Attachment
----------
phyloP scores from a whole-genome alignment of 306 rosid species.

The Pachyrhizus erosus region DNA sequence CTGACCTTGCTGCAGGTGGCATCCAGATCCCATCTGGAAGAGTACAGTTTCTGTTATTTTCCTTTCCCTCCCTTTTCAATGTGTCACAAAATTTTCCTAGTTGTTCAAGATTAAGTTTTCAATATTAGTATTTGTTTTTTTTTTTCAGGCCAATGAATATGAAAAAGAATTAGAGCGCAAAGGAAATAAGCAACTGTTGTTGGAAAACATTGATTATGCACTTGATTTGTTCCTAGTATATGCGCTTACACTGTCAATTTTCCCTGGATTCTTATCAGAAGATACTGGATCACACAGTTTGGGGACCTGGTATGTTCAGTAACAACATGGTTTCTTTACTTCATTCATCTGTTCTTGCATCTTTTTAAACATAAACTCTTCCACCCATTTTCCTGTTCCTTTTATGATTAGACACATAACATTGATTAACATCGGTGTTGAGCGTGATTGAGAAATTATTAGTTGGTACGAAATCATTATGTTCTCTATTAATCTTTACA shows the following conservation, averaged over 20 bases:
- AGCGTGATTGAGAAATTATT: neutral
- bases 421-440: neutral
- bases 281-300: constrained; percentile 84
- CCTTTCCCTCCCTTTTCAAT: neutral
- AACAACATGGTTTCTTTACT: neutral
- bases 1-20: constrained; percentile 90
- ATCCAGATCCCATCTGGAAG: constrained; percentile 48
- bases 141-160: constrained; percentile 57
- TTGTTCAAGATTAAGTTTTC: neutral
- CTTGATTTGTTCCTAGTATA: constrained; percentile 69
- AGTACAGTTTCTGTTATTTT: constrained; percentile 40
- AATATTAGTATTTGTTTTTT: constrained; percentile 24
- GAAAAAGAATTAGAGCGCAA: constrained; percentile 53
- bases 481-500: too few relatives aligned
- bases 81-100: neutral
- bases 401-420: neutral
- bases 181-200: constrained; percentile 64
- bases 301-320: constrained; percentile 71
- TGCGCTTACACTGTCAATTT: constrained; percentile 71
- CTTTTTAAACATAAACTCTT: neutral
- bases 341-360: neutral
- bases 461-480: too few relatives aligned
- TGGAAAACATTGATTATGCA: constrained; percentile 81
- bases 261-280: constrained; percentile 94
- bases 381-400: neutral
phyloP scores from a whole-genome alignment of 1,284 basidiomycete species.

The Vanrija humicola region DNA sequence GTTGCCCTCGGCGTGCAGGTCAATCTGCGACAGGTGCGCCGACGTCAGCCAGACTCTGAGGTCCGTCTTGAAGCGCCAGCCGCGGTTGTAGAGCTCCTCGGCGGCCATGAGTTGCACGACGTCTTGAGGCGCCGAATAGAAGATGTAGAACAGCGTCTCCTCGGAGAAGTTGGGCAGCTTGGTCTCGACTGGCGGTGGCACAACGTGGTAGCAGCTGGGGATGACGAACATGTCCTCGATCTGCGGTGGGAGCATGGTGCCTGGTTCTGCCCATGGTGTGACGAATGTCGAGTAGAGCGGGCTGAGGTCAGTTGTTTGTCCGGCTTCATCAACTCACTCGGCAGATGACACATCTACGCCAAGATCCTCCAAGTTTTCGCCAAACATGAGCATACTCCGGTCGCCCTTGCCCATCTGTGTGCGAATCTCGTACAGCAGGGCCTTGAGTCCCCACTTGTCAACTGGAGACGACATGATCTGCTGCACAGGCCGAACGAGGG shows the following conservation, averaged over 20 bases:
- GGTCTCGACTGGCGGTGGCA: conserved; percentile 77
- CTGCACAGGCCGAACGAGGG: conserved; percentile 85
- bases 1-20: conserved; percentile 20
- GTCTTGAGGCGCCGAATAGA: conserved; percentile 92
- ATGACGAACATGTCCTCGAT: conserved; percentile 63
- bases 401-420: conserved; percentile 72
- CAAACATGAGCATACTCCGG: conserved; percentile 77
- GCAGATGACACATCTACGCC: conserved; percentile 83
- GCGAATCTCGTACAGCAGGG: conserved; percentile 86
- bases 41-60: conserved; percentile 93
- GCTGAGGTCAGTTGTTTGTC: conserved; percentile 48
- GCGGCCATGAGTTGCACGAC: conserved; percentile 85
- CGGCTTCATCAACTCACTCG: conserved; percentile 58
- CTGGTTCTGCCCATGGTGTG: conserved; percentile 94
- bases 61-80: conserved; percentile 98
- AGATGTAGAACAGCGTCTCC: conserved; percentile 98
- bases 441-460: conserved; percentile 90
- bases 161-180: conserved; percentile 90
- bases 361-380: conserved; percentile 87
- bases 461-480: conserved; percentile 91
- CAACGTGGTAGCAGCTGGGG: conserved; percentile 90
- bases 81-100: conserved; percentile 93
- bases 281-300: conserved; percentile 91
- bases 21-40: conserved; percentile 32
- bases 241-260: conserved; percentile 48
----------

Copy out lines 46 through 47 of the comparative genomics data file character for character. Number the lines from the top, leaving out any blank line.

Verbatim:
- bases 441-460: conserved; percentile 90
- bases 161-180: conserved; percentile 90